U.S. Highway Trust Fund running out

Global Business

The Highway Trust Fund, which helps pay for the construction and repair of America’s Interstate Highways is running out. The Congressional Budget Office predicts the fund will be depleted by the end of August.

It needs to raise revenue quickly and one idea proposed by the White House is to allow states to put up tolls on existing roads. CCTV’s Karina Huber has more.

U.S. Highway Trust Fund running out

U.S. Highway Trust Fund running out

The Highway Trust Fund, which helps pay for the construction and repair of America's Interstate Highways is running out. The Congressional Budget Office predicts the fund will be depleted by the end of August. It needs to raise revenue quickly and one idea proposed by the White House is to allow states to put up tolls on existing roads. CCTV’s Karina Huber has more.

America is synonymous with the automobile. U.S. drivers log an average 37 miles per day. And for every gallon of gas guzzled 18.4 cents goes to the Highway Trust Fund.

But revenue from gas taxes has fallen as cars have become more fuel-efficient. That leaves America with a gaping hole in its infrastructure budget.

Carl Berkowitz, Transportation Consultant, said: “A trillion dollars is needed to bring our roadway system up to speed in the United States. There are 65,000 bridges that are in dire need of repair.”

Lawmakers are scrambling to find ways to pay for all those repairs and one idea is to get rid of a decades old ban on tolls on interstate highways.

Transportation consultant Carl Berkowitz is skeptical Americans would go for the idea.

Carl Berkowitz, Transportation Consultant, said: “I think it works best when you want to build a new road that doesn’t exist – because if wasn’t for the tolls it wouldn’t be built in the first place.”

Essentially what Obama is proposing is that drivers pay for something they haven’t had to pay for up until now. The reaction to the idea is mixed.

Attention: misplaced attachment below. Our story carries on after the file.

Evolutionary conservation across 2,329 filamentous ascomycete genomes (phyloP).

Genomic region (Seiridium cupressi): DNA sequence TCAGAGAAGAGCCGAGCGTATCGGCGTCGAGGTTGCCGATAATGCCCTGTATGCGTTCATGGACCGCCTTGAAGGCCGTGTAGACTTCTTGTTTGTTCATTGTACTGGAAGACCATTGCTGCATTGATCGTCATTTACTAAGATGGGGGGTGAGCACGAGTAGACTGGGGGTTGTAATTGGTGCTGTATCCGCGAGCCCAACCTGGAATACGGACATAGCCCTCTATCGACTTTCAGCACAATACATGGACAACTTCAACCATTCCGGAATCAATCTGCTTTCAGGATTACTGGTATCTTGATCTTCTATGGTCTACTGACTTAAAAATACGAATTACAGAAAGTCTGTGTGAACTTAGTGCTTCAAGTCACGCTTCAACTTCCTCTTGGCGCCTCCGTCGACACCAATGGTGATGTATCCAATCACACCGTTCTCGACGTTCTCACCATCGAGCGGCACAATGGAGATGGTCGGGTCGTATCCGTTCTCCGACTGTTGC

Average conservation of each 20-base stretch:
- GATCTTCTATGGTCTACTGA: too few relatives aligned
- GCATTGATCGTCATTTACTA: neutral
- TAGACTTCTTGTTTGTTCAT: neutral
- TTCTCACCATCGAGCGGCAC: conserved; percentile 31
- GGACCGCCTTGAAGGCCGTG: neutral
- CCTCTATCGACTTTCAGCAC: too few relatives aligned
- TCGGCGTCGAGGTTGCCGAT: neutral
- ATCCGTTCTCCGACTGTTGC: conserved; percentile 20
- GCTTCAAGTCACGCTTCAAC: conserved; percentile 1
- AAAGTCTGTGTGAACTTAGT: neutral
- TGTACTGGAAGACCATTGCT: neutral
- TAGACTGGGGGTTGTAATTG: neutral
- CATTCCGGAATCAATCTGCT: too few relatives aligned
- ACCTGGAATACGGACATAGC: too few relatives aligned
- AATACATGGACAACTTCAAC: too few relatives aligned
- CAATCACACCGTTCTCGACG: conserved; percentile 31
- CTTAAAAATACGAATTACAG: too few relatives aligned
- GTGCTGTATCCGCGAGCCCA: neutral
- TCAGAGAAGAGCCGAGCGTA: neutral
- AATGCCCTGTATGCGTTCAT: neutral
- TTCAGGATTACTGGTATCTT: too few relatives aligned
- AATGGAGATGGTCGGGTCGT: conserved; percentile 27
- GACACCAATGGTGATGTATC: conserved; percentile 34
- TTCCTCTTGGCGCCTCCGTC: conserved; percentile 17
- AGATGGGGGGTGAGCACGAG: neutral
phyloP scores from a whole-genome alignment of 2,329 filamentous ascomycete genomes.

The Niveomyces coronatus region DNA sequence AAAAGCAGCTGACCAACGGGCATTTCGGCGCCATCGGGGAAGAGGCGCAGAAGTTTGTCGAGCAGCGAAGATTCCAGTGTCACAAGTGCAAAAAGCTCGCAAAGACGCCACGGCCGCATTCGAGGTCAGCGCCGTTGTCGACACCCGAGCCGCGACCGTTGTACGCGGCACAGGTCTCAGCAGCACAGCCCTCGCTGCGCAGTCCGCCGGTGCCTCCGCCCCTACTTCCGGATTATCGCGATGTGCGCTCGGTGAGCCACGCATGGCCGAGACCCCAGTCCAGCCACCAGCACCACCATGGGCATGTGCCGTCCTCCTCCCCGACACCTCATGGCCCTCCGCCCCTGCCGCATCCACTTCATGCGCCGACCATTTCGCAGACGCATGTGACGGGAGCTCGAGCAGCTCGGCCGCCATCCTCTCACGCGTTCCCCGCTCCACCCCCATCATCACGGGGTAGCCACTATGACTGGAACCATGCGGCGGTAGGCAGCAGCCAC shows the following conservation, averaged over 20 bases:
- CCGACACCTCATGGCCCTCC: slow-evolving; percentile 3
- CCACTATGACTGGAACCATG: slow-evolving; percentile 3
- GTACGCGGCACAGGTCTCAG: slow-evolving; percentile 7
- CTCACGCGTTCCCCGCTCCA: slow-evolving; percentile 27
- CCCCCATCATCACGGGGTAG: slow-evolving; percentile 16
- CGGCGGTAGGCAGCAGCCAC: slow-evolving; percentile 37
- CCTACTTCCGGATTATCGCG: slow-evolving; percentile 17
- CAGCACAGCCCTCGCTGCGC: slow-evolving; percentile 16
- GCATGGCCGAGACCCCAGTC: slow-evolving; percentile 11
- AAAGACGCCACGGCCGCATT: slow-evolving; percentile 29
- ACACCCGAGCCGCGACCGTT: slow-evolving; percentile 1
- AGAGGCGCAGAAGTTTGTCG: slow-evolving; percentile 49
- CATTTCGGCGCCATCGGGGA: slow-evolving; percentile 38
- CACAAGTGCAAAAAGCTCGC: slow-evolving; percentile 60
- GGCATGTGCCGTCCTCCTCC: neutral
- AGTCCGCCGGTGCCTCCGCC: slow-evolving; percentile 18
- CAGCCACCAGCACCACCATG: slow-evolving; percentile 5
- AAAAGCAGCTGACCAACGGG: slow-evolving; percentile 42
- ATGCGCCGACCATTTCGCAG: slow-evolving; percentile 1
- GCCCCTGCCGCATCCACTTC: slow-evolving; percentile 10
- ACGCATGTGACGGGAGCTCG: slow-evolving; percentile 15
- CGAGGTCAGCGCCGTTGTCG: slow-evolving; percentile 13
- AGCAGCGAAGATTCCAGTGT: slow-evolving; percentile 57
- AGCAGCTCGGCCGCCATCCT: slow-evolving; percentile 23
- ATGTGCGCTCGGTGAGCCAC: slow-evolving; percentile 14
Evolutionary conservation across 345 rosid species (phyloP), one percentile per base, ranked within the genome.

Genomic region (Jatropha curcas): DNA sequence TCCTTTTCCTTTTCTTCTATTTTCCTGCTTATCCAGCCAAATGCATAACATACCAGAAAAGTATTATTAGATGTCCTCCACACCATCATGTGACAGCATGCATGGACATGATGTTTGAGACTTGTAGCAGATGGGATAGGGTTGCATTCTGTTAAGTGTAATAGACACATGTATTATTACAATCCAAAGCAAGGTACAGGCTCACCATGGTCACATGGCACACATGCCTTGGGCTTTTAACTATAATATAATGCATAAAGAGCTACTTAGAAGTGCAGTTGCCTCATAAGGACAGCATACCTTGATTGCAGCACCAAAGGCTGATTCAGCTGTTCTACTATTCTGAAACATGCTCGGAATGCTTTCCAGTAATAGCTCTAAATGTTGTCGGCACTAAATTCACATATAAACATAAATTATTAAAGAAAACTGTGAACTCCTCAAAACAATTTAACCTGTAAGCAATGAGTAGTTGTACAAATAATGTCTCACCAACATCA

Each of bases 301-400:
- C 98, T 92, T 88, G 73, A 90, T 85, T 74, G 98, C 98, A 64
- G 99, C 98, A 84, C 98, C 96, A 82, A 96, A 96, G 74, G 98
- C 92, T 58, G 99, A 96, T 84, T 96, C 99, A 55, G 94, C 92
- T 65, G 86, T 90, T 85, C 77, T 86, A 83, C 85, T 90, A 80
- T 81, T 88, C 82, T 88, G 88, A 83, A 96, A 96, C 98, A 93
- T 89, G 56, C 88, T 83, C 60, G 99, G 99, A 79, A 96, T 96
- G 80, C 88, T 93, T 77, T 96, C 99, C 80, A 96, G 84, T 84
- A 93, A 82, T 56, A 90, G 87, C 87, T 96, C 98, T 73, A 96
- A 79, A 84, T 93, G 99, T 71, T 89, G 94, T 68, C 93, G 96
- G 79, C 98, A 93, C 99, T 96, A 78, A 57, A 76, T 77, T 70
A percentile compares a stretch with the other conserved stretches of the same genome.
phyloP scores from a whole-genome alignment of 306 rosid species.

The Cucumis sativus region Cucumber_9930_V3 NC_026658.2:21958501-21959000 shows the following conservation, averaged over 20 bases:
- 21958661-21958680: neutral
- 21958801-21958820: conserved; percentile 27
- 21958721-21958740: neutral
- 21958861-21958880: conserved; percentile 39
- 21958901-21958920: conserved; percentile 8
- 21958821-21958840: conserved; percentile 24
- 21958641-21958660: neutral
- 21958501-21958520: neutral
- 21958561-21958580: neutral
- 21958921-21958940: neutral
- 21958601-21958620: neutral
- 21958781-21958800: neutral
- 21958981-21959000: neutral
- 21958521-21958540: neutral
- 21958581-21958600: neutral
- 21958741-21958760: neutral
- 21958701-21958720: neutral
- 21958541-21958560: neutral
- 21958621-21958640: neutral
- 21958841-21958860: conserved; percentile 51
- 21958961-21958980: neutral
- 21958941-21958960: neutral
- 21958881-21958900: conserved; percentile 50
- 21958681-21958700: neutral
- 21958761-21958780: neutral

Customer at gas station told CCTV reporter: “As long as they fix the roads and actually give you roads that aren’t going to tear up your tires then you know go for it but show us where our money is going before you keep taking it.” Some also said: “Anything that gets people using public transportation and stops them from driving cars is actually good.”

In China tolls are a big disincentive to drive. For many types of cars the tolls are more expensive than the gas consumed for a trip. So many Chinese opt for public transportation instead.

Could the same thing happen in America, the land of the automobile? Berkowitz suspects otherwise.

Carl Berkowitz, Transportation Consultant, said: “What government people are afraid of is that people will be turning away from the toll roads and go to the local roads to save the tolls so they’ll shift the congestion from the toll road to the local roads so the local communities will suffer from the shift of traffic.”

Most experts seem unconvinced the toll proposal will fly but an increase in gas taxes won’t likely play well politically either. What will be given the green light is anyone’s guess but a solution to the budget problems needs to be agreed upon soon. They only have two months before the fund runs on empty.